Saturday, July 22, 2017

Demo Disc Vol. 10: Odious Oni

It's time to celebrate, because Demo Disc has now hit double digits! Wooooooo!!

Ever since I started alternating between single series & multi-series for Demo Disc, the former category has had a consistent concept behind each entry. Machine Robo: Revenge of Cronos was an unwanted anime license, Get Ride! AMDriver was an unreleased anime license, & Geisters - Fractions of the Earth was an unfinished anime license. Therefore, for the fourth single series volume of Demo Disc, I will be covering an unlicensed anime license!
Huh, that didn't sound good on paper, either.

Due to half-length episodes, there is no eyecatch.
Each episode ends with a still shot, though.

Banpresto's 1990 Game Boy game Oppressive Demon Record Oni was originally conceived as a puzzle game before being redesigned as an RPG. It wound up being the start of the Oni Series, which received seven more games, primarily developed by Pandora Box, across the Game Boy & Super Famicom, before finishing up in 2001 on the PlayStation with Oni Zero ~Resurrection~; Compile Heart brought back the series for one entry on the DS in 2007. In between the releases of 1995's Oni V: Successors to Endurance for the Game Boy & 1996's Tale of the Advent of the Bakumatsu Oni for the Super Famicom, Sotsu Agency & J.C. Staff came together & produced an anime based on the Oni Series. At the same time, the mid-90s saw a number of short-form TV anime being produced (Neo Ranga, Sexy Commando, etc.), so the resulting Touma Kijin Den/Legend of the Fierce Fighting God Oni wound up running for 25 episodes, each of which only lasted 10 minutes as part of TV Tokyo's Thursday morning Anime Asaichi block. Since then, the anime more or less became forgotten, so much so that I could only find 15 episodes-worth fansubbed, two-thirds of which isn't in the greatest quality due to age, plus two more episodes (17 & 18) without any sort of translation. So did it have any potential, does it execute the short-episode style well, and is it primarily for fans of the games?

Shuramaru is an young man raised by one of the village elders as his own grandson. Unfortunately, the rest of the villages shun Shuramaru, as his freakish strength has him labeled a "demon". Unbeknownst to all, though, is that Shuramaru is in fact part of the Oni lineage, which derive from ancient Yoma (demonic spirits) & have existed alongside humanity (both publicly & in secret) for ages. Shuramaru has to come to terms with his lineage, though, when a mysterious group from the future, who call themselves "The Seven Gods of Fortune", arrive with plans to kill all those they deem as having "impure genes", as the future has become bleak & filled with naturally sterilized people, whom they blame on those with said flawed genes. Luckily for him, though, there are other people of the Oni out there to help him fight back against their futuristic foes.

Thursday, July 13, 2017

The Legend of Zorro (Movie Edit): Zorro's a Terrible Film Editor, Always Splicing in a "Z" Shape...

In JAM Project March, I failed to actually bring up Masaaki Endoh's early days & how he eventually became famous, instead focusing more on his iconic "Super Endoh Time" ability to keep a single note for insanely long amounts of time. Trust me, I tried to keep up with him during a live show once; he visibly wanted to see me go all the way, but I just couldn't. That's mainly because there isn't much to tell, surprisingly enough. After high school, Endoh debuted in the music industry in 1993 as part of The Hiptones, followed by acoustic duo Short Hopes (later Steeple Jack), but neither run really lasted much more than a year. Following that, producer Shunji Inoue signed him for anisong singing, first working as part of Hironobu Kageyama's chorus before forming the short-lived duo Metal Brothers with the man. By this point it was 1997, & Endoh made his immediate mark by singing the iconic opening theme to King of Braves GaoGaiGar, "Yusha-Oh Tanjou!". That being said, however, the final entry in the Brave Series was NOT Masaaki Endoh's debut anime theme song...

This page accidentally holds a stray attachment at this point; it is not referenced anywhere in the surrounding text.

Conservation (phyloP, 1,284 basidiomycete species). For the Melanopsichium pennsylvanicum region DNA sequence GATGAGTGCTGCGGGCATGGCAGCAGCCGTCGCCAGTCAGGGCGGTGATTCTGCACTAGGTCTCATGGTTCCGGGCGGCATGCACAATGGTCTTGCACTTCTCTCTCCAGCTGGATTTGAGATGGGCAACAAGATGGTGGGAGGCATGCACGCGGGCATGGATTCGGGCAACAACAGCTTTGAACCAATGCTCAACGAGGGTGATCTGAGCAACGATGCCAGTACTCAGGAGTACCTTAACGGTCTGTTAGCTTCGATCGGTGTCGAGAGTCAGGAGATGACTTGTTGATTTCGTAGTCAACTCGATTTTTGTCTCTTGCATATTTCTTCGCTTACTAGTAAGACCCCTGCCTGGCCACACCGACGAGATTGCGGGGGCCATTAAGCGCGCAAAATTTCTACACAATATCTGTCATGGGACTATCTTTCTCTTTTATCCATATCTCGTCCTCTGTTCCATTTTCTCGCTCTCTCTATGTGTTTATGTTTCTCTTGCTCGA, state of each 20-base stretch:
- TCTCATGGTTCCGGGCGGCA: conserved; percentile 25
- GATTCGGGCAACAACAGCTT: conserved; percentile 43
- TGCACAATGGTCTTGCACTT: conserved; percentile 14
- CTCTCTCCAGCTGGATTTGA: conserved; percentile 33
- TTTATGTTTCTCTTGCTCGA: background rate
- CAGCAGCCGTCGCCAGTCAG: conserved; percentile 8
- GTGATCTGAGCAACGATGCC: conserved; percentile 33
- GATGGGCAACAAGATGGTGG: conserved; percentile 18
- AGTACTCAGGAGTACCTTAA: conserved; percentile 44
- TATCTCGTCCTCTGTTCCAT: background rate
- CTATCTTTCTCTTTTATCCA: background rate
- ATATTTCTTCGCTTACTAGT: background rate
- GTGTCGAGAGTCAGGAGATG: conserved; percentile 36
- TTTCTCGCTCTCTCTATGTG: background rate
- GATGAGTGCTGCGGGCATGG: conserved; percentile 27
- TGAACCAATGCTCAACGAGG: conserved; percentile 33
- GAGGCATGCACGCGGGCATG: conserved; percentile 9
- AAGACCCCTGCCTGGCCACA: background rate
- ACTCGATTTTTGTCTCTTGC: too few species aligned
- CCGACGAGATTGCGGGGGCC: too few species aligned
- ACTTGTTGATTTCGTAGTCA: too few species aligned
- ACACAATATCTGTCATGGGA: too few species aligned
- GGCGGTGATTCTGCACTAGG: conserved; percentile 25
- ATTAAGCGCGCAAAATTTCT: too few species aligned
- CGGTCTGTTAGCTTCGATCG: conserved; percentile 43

Anime based on the works of non-Japanese literature is nothing surprising, as indicated by things like the World Masterpiece Theater franchise or even most of Studio Ghibli's catalog. This has resulted in works like The Wizard of Oz, Cinderella, Snow White & the Seven Dwarves, Robin Hood, The Three Musketeers, & The Count of Monte Cristo, among countless others, being made into anime at some point or another from the 70s to today. From 1996-1997, Ashi Productions (now Production Reed) worked with Toho in producing an anime adaptation of pulp writer Johnston McCulley's legendary masked warrior Zorro, 77 years after McCulley wrote The Curse of Capistrano in All-Story Weekly back in 1919. Titled Kaiketsu Zorro/Zorro the Extraordinary, the anime ran on NHK for 52 episodes & would eventually see release in various countries around the world. Today, the license for the anime, or at least its various dubs, is with Mondo TV, an Italian company co-founded by Orlando Corradi, who is most (infamously) known as being the director & producer of 1999's The Legend of the Titanic & its 2004 sequel In Search of the Titanic (a.k.a. Tentacolino)... Both of which are considered two of the most maligned animated films ever for their bizarre & mind-boggling plots (not to mention having the gall to give the story of the Titanic a happy ending).

So let me do something I haven't done in a while & review an edited, English dubbed version of an anime, specifically a movie edit. Yes, Mondo TV not only dubbed all of the TV series into English, renaming it The Legend of Zorro (I don't know which came first, this dub or the Antonio Banderas movie), but it also produced a 105-minute compilation movie version of Kaiketsu Zorro, which you can actually watch legally over at YouTube. Does it work in any way, & does it at least keep Masaaki Endoh's debut anime theme songs?